Five Running Myths

Running: you either hate it or love it. Whether you’re on one side or the other, there are some unbelievable misconceptions you may not know about. If running classes have been on the back burner in your weekly class schedule, I hear ya. It happens to the best of us: myths that keep us from taking the plunge on something unfamiliar. If that’s you, read on.

The biggest running myths, debunked

There are many running myths out there including the myth that running is hard on your knees, and that you have to run every single day in order to improve your running performance. In fact, the opposite is true.

We’ve outlined the top five most common running myths, and debunked them.

Stretching improves your performance.

You’re probably not aware that this is even a myth, because it’s been a part of our routine for so long! Oddly enough, it actually decreases your performance from sprinting to endurance runs. How so? While you do want to properly warm up your muscles, prolonged static stretching is a no-no. It decreases muscle recruitment and stiffness (important for sprints). Instead, do dynamic warm-up techniques.

Running is hard on your knees.

Believe it: Studies have shown no results that running is bad for your knees! Sounds crazy, right? While knee-related injuries can be common for runners, it’s not the joint itself. By strengthening your glute muscles and core, many of these injuries will go away. If you’re prone to health concerns like arthritis, softer surfaces like trails are a better option. Either way, running has some major benefits to outweigh any of the cons you might come across.

Running every day is the only way to get better at it.

Not true at all! While you do need to keep a regular schedule to condition your body, daily runs can actually impede your growth. Did you know that running alone only maintains your muscle strength? It doesn’t add to it. What does increase your muscle strength to get faster is good old fashioned strength training. Pair two to three runs a week with a day of lifting to lower your mile time!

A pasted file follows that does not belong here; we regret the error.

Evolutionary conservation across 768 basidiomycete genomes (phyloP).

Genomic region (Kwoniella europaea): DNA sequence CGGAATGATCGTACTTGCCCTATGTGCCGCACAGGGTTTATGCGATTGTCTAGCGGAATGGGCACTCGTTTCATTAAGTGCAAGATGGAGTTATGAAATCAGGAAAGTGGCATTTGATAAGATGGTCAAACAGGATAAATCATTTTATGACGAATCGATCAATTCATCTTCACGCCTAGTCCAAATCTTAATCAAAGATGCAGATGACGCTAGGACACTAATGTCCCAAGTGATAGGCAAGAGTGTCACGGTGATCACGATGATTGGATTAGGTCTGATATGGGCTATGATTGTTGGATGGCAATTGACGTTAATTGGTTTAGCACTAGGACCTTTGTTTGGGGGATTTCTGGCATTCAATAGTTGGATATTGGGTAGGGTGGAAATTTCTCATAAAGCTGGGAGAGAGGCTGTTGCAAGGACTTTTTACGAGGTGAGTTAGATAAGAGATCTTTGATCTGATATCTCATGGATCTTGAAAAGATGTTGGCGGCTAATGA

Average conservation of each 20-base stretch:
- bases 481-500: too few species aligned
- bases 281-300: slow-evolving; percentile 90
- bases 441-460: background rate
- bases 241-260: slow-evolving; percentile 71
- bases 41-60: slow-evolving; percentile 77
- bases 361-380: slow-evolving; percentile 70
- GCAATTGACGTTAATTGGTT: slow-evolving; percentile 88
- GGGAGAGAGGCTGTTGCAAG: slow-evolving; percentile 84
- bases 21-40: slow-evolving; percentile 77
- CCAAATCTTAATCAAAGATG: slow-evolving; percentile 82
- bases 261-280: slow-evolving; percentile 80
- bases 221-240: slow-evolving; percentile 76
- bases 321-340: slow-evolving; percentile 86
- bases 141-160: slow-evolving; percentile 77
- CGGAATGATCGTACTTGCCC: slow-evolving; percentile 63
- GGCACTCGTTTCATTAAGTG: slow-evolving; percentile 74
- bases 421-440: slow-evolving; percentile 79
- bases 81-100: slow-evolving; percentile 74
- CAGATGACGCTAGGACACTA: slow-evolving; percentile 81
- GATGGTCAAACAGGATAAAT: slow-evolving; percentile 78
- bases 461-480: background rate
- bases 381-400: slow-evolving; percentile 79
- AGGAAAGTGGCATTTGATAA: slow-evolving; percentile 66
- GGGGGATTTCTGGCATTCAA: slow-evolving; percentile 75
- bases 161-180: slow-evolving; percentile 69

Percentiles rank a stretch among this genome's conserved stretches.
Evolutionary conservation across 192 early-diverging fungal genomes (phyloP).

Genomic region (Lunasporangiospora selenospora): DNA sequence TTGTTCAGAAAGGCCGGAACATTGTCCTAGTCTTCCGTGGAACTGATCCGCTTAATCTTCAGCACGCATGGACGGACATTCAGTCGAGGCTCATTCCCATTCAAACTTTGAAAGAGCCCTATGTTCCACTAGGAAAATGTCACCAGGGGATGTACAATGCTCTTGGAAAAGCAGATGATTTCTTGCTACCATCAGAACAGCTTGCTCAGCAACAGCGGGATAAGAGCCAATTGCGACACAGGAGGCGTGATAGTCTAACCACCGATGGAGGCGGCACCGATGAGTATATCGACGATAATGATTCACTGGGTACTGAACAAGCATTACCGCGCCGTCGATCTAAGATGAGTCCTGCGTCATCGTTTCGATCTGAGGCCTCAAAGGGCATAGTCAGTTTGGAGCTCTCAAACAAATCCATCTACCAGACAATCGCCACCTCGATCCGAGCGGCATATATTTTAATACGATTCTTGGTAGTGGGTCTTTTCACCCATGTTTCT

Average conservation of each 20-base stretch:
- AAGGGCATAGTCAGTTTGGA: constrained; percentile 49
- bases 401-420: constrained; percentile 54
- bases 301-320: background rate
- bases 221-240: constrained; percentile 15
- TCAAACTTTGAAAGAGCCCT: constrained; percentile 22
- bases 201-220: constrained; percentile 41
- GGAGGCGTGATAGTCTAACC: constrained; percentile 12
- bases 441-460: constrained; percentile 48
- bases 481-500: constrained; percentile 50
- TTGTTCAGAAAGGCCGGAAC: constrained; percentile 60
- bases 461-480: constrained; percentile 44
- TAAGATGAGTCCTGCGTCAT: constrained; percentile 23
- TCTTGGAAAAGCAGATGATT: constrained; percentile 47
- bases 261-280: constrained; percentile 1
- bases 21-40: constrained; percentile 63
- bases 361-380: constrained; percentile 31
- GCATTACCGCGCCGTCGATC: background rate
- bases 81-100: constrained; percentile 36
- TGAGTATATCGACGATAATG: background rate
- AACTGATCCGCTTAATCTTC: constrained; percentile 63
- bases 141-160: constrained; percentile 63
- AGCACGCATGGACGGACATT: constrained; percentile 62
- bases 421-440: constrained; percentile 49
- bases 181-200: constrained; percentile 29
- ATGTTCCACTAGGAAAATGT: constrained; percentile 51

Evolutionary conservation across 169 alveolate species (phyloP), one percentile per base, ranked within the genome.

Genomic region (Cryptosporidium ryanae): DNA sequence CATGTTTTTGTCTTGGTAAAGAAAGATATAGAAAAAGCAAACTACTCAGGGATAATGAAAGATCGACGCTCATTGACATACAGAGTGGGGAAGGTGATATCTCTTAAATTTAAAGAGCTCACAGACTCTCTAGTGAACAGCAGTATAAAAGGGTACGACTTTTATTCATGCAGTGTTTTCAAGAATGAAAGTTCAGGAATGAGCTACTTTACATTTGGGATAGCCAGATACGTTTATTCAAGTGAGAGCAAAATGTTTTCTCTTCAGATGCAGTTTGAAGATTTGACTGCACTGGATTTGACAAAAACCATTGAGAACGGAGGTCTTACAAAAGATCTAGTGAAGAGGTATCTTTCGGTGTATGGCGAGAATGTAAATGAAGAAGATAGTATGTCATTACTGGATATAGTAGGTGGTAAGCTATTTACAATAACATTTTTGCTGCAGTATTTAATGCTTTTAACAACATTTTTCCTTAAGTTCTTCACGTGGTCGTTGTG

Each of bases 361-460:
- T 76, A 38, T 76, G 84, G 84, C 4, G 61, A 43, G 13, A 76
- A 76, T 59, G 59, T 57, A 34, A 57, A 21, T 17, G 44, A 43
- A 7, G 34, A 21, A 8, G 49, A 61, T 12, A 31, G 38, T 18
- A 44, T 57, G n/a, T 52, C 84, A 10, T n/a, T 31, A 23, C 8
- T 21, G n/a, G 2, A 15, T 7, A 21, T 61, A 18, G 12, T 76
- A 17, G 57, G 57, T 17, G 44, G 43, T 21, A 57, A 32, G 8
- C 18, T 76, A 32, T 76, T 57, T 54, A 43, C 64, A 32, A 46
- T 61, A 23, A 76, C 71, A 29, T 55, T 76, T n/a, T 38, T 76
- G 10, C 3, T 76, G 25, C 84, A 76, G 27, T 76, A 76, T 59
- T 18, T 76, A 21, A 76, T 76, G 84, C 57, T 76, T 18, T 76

Running helps you to slim down.

One of the most common reasons students came to my treadmill classes was in hopes to slim down and tone up. It’s a small step in the right direction, but it’s not the whole solution. While cardio does help to burn fat, it won’t do all the work for results. Just like the saying goes, “abs are made in the kitchen.” As a personal trainer, I’ll hit you with the cold hard facts: diet is 80% of your results. The biggest wrecking balls to your diet are late-night carbohydrate intake and sugar.

The longer your runs are each day, the better you get.

This is a myth that has a gray area. Yes, distance improves endurance. However, long steady state runs will not improve your speed and muscle responsiveness. It’s important to take a class that’s balanced with long runs, shorter tempo runs and sprints to see visible results on your mile time. 

How’s that for motivation? Make a promise to yourself to step out of your comfort zone, and book your first (or first in a long time) running class. We know you can do it!

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